“U-BOAT 977” By Heinz Schaeffer. Introduction by Nicholas Monsarrat. U-boat 977 was the German submarine that escaped to Argentina at the end of World War II. This epic journey started from Bergen in Norway, where in April 1945 it was temporarily based, and took three and a half months to complete. Because of continuing allied naval activity the German commander decided to use their snorkel and made the first part of the journey underwater. Before surfacing near the west coast of Africa U-977 had spent a remarkable sixty-six days submerged! Believed to have been a submarine submergence voyage record. It was inevitable that when U-977’s journey and escape to Argentina and its port of Mar del Plata became known it would be the center of rumor and theory. Why did U-977 make this long journey of escape when, for Germany, the war was over? Was it because it was carrying Nazi gold to continue the fight? Were escaping Nazi leaders on board? Was Hitler on board? The stories were many and for years, after the end of World War II, provided material for novelists, film-makers and historians alike. Heinz Schaeffer, the commander of U-977, has written a full account of his earlier career that culminated in this last and historic command. It depicts the grueling aspects of a submariner’s life aboard a vessel that was subjected to the harsh conditions of the seas and oceans. As an experienced commander Schaeffer took part in many of the decisive U-boat operations in the North Sea and Atlantic Ocean. In the final months of the war, and in common with most surviving U-boat commanders, Schaeffer and his crew came under constant attacks from Allied aircraft and surface ships. The final part of U-boat 977 is Schaeffer’s account of the journey to Argentina and ‘lays to rest’ some of the more ‘fanciful’ stories that followed its arrival. Paperback edition. 191 pages, 1 map, 2 U-boat diagrams with countless illustrations. No photos or index.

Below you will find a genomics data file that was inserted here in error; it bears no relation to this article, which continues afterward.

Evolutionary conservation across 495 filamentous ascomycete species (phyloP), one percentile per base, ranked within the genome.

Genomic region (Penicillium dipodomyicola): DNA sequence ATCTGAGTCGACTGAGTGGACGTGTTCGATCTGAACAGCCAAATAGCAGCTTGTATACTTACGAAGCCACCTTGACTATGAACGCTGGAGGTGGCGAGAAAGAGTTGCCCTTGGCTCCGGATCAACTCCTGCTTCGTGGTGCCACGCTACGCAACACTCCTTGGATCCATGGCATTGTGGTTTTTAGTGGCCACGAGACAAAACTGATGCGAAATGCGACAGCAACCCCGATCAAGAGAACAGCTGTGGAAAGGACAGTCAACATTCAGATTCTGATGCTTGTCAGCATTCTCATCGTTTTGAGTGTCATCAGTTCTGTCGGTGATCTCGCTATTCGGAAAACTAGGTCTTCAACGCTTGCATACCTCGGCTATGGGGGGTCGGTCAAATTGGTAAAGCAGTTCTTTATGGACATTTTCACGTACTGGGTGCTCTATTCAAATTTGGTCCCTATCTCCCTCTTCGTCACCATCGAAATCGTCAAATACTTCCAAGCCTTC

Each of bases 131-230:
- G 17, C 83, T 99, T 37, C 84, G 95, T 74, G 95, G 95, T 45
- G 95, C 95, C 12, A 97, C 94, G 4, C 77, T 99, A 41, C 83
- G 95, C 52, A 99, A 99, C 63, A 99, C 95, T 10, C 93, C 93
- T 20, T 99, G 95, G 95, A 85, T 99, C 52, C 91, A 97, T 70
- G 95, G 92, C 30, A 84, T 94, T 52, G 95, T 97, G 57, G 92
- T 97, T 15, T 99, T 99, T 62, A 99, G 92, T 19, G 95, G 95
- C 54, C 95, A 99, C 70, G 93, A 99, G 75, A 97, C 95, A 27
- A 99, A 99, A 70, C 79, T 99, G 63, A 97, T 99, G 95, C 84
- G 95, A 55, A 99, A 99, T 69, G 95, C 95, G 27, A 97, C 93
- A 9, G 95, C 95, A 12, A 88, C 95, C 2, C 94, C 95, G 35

Good Cond. – $14.88
“Don’t miss out on this one. You have action packed history: the Gibraltar passage, underwater fuelling, snorkeling, the southern cross, three boat passages of the Biscay, command intricacies and combat, a Nicholas Monsarrat (The Cruel Sea) introduction and a fantastic tale of escape and surrender to Argentina 3 months after the end of the war, leading to suspicion of a possible Hitler escape. A must read if you can find it. Mind you I have read many many books on U-Boat war, including the 2 volumes of Hitler’s U-Boat war and Operation Drumbeat. Contrary to those history books this one gets you down in the sub. Hold your breath and dive.” – Marc Boulanger
“I have finished it few days ago. I respect the point of view of the other readers, but without try to idolize the U-boat’s captains, they were an incredible self control, strong and courage fulfilled persons. This book reveals some scenes that will be hard to find in other books. The attack with depth charges and the feeling that the writer reflects in the book it’s very real, as if you would have been there. The chapter of the trip to Cape Verde Island’s and the fun that they found there tells you that they were persons like probably you and me are, but under a very unpleasant and very demanding circumstances. The last part about days and the personal events of the captain after the war need, as someone says above, more paragraphs. Well friends, try to get a copy and read it. To me it’s one of the best in this subject.” – Eduardo Rubio
“I must admit that I have never heard of this story before. I heard about a U-boat leaving the Baltic Sea at about the time Hitler killed himself, but the story about the U-977 is amazing. Not only did she break the blockade, but surrendered to the Argentines in August of 1945. This boat had little fuel, but some provisions, and an under-strength crew. The author relates his own training in this book and then details this amazing journey. This is a nice little true story about World War II. It reads like a novel, but the author relates this is all true. It is a different story than one usually finds about WWII.” – Kevin M. Quigg
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